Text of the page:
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The theatre for which Shakespeare wrote and acted was a cut-throat commercial entertainment industry. Yet his plays were also intensely alert to the social and political realities of their times. Shakespeare had to make concessions to the commercial world, for the theatre company in which he was a shareholder had to draw some 1,500 to 2,000 paying customers a day into the round wooden walls of the playhouse to stay afloat and competition from rival companies was fierce. The key was not so much topicality - with government censorship and with repertory companies recycling the same scripts for years. Instead, Shakespeare had to engage with the deepest desires and fears of his audience. Will in the World is about an amazing success story that has resisted explanation: it aims to be the first fully satisfying account of Shakespeare's character and the blossoming of his talent. There have, of course, been many biographies of Shakespeare. The problem each one faces is the thin amount of material surrounding his life. They lead us through the available traces but leave us no closer to understanding how the playwright's astonishing achievements came about. The real-world sources of Shakespeare's language - of his fantasies, passions, fears, and desires - lie outside the scope of these earlier books. Will in the World will set out to recover the links between Shakespeare and his world and with them to construct a full and vital portrait of the man. Its purpose is to know the magician himself, as well as his magic tricks, and to experience the touch of the real. It is a journey that centres on the perils and pleasures of Shakespeare's unfolding imaginative generosity - his ability to enter into others, to confer upon them his own strength of spirit, to make them live and breathe as independent beings as no other artist who ever lived has done.
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There's no shortage of good Shakespearean biographies. But Stephen Greenblatt, brilliant scholar and author of Will in the World: How Shakespeare Became Shakespeare, reminds us that the "surviving traces" are "abundant but thin" as to known facts. He acknowledges the paradox of the many biographies spun out of conjecture but then produces a book so persuasive and breathtakingly enjoyable that one wonders what he could have done if the usual stuff of biographical inquiry--memoirs, interviews, manuscripts, and drafts--had been at his disposal. Greenblatt uses the "verbal traces" in Shakespeare's work to take us "back into the life he lived and into the world to which he was so open." Whenever possible, he also ushers us from the extraordinary life into the luminous work. The result is a marvelous blend of scholarship, insight, observation, and, yes, conjecture--but conjecture always based on the most convincing and inspired reasoning and evidence. Particularly compelling are Greenblatt's discussions of the playwright's relationship with the university wit Robert Greene (discussed as a chief source for the character of Falstaff) and of Hamlet in relation to the death of Shakespeare's son Hamnet, his aging father, and the "world of damaged rituals" that England's Catholics were forced to endure.Will in the World is not just the life story of the world's most revered writer. It is the story, too, of 16th- and 17th-century England writ large, the story of religious upheaval and political intrigue, of country festivals and brutal public executions, of the court and the theater, of Stratford and London, of martyrdom and recusancy, of witchcraft and magic, of love and death: in short, of the private but engaged William Shakespeare in his remarkable world. Throughout the book, Greenblatt's style is breezy and familiar. He often refers to the poet simply as Will. Yet for all his alacrity of style and the book's accessibility, Will in the World is profoundly erudite, an enormous contribution to the world of Shakespearean letters. --Silvana Tropea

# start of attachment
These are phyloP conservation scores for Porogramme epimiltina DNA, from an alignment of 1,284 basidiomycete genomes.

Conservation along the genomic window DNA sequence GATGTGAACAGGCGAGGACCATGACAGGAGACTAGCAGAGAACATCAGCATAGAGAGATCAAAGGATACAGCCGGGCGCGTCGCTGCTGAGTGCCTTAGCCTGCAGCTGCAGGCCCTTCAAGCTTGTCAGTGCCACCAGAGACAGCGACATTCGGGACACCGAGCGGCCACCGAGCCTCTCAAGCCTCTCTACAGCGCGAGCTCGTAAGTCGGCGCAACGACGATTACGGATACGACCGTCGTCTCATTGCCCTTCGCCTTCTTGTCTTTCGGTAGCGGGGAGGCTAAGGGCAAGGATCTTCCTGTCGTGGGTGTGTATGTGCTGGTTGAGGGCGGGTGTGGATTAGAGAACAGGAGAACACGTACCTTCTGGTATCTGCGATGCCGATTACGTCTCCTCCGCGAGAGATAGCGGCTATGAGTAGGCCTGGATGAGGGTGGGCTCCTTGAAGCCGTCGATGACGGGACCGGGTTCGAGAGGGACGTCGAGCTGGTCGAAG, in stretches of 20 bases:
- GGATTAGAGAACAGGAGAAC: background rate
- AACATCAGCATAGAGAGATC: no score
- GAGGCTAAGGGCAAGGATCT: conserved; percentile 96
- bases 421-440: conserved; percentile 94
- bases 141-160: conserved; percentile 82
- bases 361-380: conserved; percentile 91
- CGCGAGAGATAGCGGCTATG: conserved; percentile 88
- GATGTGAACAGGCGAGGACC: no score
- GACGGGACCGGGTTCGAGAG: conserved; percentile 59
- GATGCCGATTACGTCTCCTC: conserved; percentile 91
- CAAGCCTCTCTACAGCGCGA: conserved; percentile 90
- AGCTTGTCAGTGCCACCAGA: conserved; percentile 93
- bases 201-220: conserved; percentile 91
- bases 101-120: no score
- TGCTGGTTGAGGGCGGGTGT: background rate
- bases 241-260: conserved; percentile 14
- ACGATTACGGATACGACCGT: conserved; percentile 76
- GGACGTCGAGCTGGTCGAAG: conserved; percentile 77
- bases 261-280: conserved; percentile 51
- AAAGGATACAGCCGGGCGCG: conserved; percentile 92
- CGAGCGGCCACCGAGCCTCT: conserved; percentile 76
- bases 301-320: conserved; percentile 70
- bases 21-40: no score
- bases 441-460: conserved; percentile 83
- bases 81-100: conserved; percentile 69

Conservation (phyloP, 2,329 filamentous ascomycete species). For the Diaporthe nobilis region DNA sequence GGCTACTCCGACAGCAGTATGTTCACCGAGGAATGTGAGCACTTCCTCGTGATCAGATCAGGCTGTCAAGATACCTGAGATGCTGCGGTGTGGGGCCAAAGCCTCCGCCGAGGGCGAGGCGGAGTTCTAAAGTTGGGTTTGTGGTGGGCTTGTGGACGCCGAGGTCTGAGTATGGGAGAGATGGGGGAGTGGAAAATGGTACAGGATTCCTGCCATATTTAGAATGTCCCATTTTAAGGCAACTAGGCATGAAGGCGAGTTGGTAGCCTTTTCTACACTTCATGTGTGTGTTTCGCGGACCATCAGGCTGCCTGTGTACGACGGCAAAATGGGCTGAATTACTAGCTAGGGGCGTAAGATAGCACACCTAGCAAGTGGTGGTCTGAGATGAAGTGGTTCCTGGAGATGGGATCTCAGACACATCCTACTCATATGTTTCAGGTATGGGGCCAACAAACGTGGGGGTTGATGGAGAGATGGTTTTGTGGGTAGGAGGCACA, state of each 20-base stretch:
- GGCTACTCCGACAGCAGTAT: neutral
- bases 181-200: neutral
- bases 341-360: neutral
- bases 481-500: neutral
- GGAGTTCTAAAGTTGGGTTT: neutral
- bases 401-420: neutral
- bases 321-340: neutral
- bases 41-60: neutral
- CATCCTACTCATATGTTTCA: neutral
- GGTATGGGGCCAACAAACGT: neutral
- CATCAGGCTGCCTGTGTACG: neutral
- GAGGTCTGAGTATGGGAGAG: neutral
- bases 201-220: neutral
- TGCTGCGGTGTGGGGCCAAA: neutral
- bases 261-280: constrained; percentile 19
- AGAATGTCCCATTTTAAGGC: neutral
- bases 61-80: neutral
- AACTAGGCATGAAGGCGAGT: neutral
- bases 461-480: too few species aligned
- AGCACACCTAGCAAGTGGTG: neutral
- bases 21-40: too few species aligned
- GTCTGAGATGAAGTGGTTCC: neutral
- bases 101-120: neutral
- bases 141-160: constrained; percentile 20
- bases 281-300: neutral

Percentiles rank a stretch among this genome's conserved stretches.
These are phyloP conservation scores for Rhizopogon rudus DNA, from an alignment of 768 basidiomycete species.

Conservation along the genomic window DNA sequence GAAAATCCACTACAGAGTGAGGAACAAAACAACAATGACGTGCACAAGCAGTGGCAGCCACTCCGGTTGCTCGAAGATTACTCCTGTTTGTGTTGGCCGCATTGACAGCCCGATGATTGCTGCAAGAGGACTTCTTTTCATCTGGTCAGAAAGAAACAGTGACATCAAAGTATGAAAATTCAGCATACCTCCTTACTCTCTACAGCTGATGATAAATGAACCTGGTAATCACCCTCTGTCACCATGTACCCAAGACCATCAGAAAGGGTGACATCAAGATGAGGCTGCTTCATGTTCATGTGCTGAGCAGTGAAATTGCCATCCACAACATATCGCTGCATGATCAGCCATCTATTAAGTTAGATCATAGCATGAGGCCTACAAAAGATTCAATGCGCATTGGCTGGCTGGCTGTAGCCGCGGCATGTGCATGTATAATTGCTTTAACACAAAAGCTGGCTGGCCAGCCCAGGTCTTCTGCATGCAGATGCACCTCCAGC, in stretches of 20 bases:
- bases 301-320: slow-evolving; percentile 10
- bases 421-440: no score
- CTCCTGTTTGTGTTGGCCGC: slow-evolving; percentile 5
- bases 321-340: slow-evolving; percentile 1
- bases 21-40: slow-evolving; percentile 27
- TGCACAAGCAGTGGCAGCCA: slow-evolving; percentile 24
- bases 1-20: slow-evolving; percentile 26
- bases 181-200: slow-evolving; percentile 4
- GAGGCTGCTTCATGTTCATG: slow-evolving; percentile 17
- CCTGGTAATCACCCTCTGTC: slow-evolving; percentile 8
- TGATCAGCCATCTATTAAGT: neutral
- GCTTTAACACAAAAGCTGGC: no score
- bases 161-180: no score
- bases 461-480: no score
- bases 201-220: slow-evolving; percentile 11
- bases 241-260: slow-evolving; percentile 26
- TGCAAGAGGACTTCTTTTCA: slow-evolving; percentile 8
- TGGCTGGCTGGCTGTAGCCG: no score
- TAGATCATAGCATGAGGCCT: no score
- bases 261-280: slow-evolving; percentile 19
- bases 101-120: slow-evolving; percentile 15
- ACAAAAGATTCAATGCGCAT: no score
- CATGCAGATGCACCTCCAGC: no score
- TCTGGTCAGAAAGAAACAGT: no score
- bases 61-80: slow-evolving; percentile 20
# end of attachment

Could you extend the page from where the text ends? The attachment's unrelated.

Interview with Stephen Greenblatt
Stephen Greenblatt shares his thoughts about what make Shakespeare Shakespeare and why the Bard continues to fascinate us endlessly.
Stephen Greenblatt is Cogan University Professor of the Humanities at Harvard University. He is the author of twelve books, including The Swerve: How the World Became Modern, which won the National Book Award and a Pulitzer Prize, as well as the New York Times bestseller Will in the World: How Shakespeare Became Shakespeare and the classic university text Renaissance Self-Fashioning. He is General Editor of The Norton Anthology of English Literature and of The Norton Shakespeare, and has edited seven collections of literary criticism.
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